My Paper Chase: True Stories of Vanished Times by Harold Evans: “In My Paper Chase, Harold Evans recounts the wild and wonderful tale of newspapering life. His story stretches from the 1930s to his service in WWII, through towns big and off the map. He discusses his passion for the crusading style of reportage he championed, his clashes with Rupert Murdoch, and his struggle to use journalism to better the lives of those less fortunate.”-Amazon
Urban Mindfulness: Cultivating Peace, Presence & Purpose in the Middle of It All by Jonathan Kaplan: “Respectful of the challenges and advantages that arise when you live or work in the city, Urban Mindfulness provides practical advice for transforming everyday experiences into opportunities for contemplation, stress relief, and fulfillment.”-Amazon
Alone Together: Why We Expect More from Technology and Less from Each Other by Sherry Turkle: “In Alone Together, MIT technology and society professor Sherry Turkle explores the power of our new tools and toys to dramatically alter our social lives. It’s a nuanced exploration of what we are looking for—and sacrificing—in a world of electronic companions and social networking tools, and an argument that, despite the hand-waving of today’s self-described prophets of the future, it will be the next generation who will chart the path between isolation and connectivity.”-Amazon
Horton Foote: America’s Storyteller by Wilborn Hampton: “From his Pulitzer Prize-winning play, The Young Man From Atlanta, to his film adaptation of To Kill a Mockingbird, which received an Oscar, millions of people have been touched by Foote’s work. He has long been regarded by other playwrights and screenwriters, actors, and cognoscenti of the theater and cinema as America’s master storyteller; critics compared him to William Faulkner and Anton Chekhov.”-Amazon
Who Do You Think You Are? The Essential Guide to Tracing Your Family History by Meagan Smolenyak: “Featuring step-by-step instructions from Megan Smolenyak2, one of America’s top genealogical researchers, this book offers everything readers need to know to start the journey into their past, from digging through old photos, to finding the best online resources.”-Amazon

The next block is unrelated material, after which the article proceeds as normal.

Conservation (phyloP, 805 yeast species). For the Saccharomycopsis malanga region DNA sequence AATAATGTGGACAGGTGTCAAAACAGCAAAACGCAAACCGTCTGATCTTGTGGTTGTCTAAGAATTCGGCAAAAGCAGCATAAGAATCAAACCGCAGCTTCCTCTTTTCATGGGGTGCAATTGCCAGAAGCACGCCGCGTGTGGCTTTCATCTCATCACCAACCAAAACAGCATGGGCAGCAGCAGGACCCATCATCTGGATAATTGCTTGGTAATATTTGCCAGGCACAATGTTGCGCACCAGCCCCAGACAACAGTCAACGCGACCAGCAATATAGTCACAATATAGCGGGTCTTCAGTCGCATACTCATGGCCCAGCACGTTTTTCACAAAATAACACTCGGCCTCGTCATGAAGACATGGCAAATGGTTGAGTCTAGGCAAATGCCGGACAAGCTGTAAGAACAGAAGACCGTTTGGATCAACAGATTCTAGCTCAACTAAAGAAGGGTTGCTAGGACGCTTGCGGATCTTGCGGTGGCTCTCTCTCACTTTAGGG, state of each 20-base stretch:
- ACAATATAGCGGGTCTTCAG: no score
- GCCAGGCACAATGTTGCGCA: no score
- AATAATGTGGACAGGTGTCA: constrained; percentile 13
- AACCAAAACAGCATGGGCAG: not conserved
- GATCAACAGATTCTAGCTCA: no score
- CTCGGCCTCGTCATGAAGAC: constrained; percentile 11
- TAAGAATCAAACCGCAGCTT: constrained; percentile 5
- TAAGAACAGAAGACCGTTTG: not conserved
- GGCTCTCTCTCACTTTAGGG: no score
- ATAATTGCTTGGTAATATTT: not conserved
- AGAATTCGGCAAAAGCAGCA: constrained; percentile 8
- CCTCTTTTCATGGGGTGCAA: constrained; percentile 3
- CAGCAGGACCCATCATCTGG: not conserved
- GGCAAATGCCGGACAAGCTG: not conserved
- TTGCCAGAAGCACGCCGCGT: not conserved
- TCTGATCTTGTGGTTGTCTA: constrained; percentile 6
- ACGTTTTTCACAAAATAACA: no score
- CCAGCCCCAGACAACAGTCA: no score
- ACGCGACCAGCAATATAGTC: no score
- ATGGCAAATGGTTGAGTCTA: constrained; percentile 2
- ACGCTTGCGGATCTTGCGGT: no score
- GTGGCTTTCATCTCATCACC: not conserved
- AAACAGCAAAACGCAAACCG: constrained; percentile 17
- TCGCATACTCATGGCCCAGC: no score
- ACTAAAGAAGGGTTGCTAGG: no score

See the lists of new items at: http://www.eicc.edu/adultlearning/services/library/libraries/scott.html
Between the years of 1892 and 1917, 99 communities in Iowa received money from Andrew Carnegie to build public libraries. Carnegie also gave funds to build seven academic libraries in Iowa. Iowa received the fourth highest number of grants. Iowa also acquired the 3rd highest number of academic libraries during the period of Carnegie’s program.
The Carnegie Libraries in Iowa Project (CLIP) created a publicly accessible digital library of images as well as other documentary and statistical information. A digital collection of images of the libraries is available through the University of Iowa’s Digital Library.
We encourage all faculty to schedule a date and time for library orientation. Students will discover library sources and how to make the most proficient use of them.
Another good time to teach most students is when they need information. The session is individualized to include articles, books, and websites that give them the information they need for their topics. For the individual student who needs to learn specific resources to research a particular topic, a one-on-one meeting at the reference desk is the best instruction.
Scott Community College Library staff wants to connect with students, staff, and faculty with the information they need. The goals we have for each of our students are to be successful in their research assignments and to prepare them to become life-long learners.